age. And a ready memory kept these stores of knowledge ever at his command. He was never at a loss for a passage to support any contention of his own or to confute what he supposed to be an error of an adversary.
But while this mastery of the Scriptures is creditable to Hübmaier, and entitles him to a certain consideration as a theologian, it is not his chief distinction. It is his power of expression, his sense of literary form, his art of putting things, that sets him alongside of Erasmus. His style, considered as mere Latinity, is faulty enough—indeed, every college student now knows that the Latinity of the great Erasmus himself, loudly as it was praised by unscholarly contemporaries, was very bad measured by the classical standards. But as an instrument for expressing thought, Hübmaier's Latin demands no criticism, and his use of it shows him one who would have been a clever literary craftsman in any language. In this literary characteristic, he has a note of modernity found in comparatively few of the writers of his age.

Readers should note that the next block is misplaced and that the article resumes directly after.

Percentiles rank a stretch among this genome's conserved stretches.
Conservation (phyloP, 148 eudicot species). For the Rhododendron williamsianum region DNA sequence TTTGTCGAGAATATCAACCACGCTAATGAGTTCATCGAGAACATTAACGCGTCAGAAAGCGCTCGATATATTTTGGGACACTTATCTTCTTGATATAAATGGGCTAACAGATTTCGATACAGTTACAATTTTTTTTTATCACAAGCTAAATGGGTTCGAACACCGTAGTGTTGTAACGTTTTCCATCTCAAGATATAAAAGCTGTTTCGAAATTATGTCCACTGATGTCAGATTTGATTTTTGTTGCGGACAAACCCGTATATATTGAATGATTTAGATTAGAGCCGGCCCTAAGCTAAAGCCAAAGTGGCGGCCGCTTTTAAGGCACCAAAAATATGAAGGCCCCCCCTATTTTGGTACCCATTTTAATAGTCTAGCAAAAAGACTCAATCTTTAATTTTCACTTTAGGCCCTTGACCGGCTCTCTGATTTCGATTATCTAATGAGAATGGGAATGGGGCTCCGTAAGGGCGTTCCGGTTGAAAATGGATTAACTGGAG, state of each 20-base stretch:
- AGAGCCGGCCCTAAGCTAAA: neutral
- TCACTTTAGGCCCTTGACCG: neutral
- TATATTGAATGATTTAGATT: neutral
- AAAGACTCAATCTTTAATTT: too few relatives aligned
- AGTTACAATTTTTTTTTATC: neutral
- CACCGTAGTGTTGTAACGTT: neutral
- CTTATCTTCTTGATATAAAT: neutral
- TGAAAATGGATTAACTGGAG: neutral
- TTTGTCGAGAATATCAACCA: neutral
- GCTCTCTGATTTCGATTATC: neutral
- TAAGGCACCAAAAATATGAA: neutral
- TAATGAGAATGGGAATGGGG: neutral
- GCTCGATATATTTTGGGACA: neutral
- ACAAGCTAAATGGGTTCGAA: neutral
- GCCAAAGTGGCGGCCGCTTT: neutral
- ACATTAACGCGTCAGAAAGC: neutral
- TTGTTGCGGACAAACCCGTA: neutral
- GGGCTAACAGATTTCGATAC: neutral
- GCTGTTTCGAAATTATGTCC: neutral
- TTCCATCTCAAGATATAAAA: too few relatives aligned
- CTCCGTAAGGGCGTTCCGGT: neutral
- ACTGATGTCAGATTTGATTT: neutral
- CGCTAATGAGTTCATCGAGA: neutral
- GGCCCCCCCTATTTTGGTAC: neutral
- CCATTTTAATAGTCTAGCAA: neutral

The great bulk of Hübmaier's writing, however, is in his mother tongue, the German then spoken